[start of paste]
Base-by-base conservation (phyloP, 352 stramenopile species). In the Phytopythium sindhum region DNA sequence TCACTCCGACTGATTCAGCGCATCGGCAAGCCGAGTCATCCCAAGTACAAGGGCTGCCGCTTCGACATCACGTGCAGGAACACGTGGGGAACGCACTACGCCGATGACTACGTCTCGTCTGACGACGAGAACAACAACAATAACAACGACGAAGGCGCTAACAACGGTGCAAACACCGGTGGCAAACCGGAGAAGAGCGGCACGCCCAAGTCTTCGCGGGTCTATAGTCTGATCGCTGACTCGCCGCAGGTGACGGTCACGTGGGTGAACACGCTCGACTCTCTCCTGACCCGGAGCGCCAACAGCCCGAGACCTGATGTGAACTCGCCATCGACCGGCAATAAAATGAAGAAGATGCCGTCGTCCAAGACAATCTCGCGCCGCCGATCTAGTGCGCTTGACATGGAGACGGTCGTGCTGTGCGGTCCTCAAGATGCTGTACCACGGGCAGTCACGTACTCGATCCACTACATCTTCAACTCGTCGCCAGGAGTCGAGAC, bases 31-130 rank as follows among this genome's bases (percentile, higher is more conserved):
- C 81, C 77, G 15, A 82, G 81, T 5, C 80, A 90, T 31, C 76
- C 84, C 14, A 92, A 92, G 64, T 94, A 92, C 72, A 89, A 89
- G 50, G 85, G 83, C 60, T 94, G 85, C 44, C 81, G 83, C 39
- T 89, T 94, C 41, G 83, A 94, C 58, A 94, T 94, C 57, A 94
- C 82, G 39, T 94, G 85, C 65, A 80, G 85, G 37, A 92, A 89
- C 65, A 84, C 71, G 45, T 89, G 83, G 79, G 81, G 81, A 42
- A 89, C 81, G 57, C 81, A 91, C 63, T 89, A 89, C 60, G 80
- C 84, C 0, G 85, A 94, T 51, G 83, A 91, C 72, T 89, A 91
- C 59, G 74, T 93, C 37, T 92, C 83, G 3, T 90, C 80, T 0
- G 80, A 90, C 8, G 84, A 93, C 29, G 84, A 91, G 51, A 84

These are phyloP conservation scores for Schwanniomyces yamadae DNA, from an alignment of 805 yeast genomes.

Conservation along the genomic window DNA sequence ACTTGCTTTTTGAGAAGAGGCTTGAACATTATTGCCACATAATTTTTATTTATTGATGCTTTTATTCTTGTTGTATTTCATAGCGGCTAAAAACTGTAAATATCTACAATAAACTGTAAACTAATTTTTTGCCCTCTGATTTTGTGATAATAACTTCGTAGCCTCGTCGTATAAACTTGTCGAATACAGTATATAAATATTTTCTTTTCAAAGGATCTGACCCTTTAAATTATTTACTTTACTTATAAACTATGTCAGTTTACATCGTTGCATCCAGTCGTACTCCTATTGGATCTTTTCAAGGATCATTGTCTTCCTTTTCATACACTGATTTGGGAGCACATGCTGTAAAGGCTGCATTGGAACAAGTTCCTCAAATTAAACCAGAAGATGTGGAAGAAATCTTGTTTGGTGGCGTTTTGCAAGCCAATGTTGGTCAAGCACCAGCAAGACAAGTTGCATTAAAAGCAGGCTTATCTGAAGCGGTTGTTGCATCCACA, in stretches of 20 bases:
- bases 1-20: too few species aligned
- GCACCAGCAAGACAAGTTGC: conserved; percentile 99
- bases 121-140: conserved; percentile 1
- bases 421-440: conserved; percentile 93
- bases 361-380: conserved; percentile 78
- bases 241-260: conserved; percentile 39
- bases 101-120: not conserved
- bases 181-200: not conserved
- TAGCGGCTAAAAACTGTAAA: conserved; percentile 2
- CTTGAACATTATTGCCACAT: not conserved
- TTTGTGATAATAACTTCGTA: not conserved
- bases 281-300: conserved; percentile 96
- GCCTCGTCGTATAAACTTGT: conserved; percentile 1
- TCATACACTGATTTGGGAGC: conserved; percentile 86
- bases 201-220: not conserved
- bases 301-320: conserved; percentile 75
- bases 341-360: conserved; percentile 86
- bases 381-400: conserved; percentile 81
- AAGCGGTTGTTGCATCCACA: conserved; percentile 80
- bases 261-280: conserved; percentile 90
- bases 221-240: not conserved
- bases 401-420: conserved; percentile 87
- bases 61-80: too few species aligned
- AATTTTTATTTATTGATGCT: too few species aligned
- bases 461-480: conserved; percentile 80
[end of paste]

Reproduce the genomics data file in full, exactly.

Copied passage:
Base-by-base conservation (phyloP, 352 stramenopile species). In the Phytopythium sindhum region DNA sequence TCACTCCGACTGATTCAGCGCATCGGCAAGCCGAGTCATCCCAAGTACAAGGGCTGCCGCTTCGACATCACGTGCAGGAACACGTGGGGAACGCACTACGCCGATGACTACGTCTCGTCTGACGACGAGAACAACAACAATAACAACGACGAAGGCGCTAACAACGGTGCAAACACCGGTGGCAAACCGGAGAAGAGCGGCACGCCCAAGTCTTCGCGGGTCTATAGTCTGATCGCTGACTCGCCGCAGGTGACGGTCACGTGGGTGAACACGCTCGACTCTCTCCTGACCCGGAGCGCCAACAGCCCGAGACCTGATGTGAACTCGCCATCGACCGGCAATAAAATGAAGAAGATGCCGTCGTCCAAGACAATCTCGCGCCGCCGATCTAGTGCGCTTGACATGGAGACGGTCGTGCTGTGCGGTCCTCAAGATGCTGTACCACGGGCAGTCACGTACTCGATCCACTACATCTTCAACTCGTCGCCAGGAGTCGAGAC, bases 31-130 rank as follows among this genome's bases (percentile, higher is more conserved):
- C 81, C 77, G 15, A 82, G 81, T 5, C 80, A 90, T 31, C 76
- C 84, C 14, A 92, A 92, G 64, T 94, A 92, C 72, A 89, A 89
- G 50, G 85, G 83, C 60, T 94, G 85, C 44, C 81, G 83, C 39
- T 89, T 94, C 41, G 83, A 94, C 58, A 94, T 94, C 57, A 94
- C 82, G 39, T 94, G 85, C 65, A 80, G 85, G 37, A 92, A 89
- C 65, A 84, C 71, G 45, T 89, G 83, G 79, G 81, G 81, A 42
- A 89, C 81, G 57, C 81, A 91, C 63, T 89, A 89, C 60, G 80
- C 84, C 0, G 85, A 94, T 51, G 83, A 91, C 72, T 89, A 91
- C 59, G 74, T 93, C 37, T 92, C 83, G 3, T 90, C 80, T 0
- G 80, A 90, C 8, G 84, A 93, C 29, G 84, A 91, G 51, A 84

These are phyloP conservation scores for Schwanniomyces yamadae DNA, from an alignment of 805 yeast genomes.

Conservation along the genomic window DNA sequence ACTTGCTTTTTGAGAAGAGGCTTGAACATTATTGCCACATAATTTTTATTTATTGATGCTTTTATTCTTGTTGTATTTCATAGCGGCTAAAAACTGTAAATATCTACAATAAACTGTAAACTAATTTTTTGCCCTCTGATTTTGTGATAATAACTTCGTAGCCTCGTCGTATAAACTTGTCGAATACAGTATATAAATATTTTCTTTTCAAAGGATCTGACCCTTTAAATTATTTACTTTACTTATAAACTATGTCAGTTTACATCGTTGCATCCAGTCGTACTCCTATTGGATCTTTTCAAGGATCATTGTCTTCCTTTTCATACACTGATTTGGGAGCACATGCTGTAAAGGCTGCATTGGAACAAGTTCCTCAAATTAAACCAGAAGATGTGGAAGAAATCTTGTTTGGTGGCGTTTTGCAAGCCAATGTTGGTCAAGCACCAGCAAGACAAGTTGCATTAAAAGCAGGCTTATCTGAAGCGGTTGTTGCATCCACA, in stretches of 20 bases:
- bases 1-20: too few species aligned
- GCACCAGCAAGACAAGTTGC: conserved; percentile 99
- bases 121-140: conserved; percentile 1
- bases 421-440: conserved; percentile 93
- bases 361-380: conserved; percentile 78
- bases 241-260: conserved; percentile 39
- bases 101-120: not conserved
- bases 181-200: not conserved
- TAGCGGCTAAAAACTGTAAA: conserved; percentile 2
- CTTGAACATTATTGCCACAT: not conserved
- TTTGTGATAATAACTTCGTA: not conserved
- bases 281-300: conserved; percentile 96
- GCCTCGTCGTATAAACTTGT: conserved; percentile 1
- TCATACACTGATTTGGGAGC: conserved; percentile 86
- bases 201-220: not conserved
- bases 301-320: conserved; percentile 75
- bases 341-360: conserved; percentile 86
- bases 381-400: conserved; percentile 81
- AAGCGGTTGTTGCATCCACA: conserved; percentile 80
- bases 261-280: conserved; percentile 90
- bases 221-240: not conserved
- bases 401-420: conserved; percentile 87
- bases 61-80: too few species aligned
- AATTTTTATTTATTGATGCT: too few species aligned
- bases 461-480: conserved; percentile 80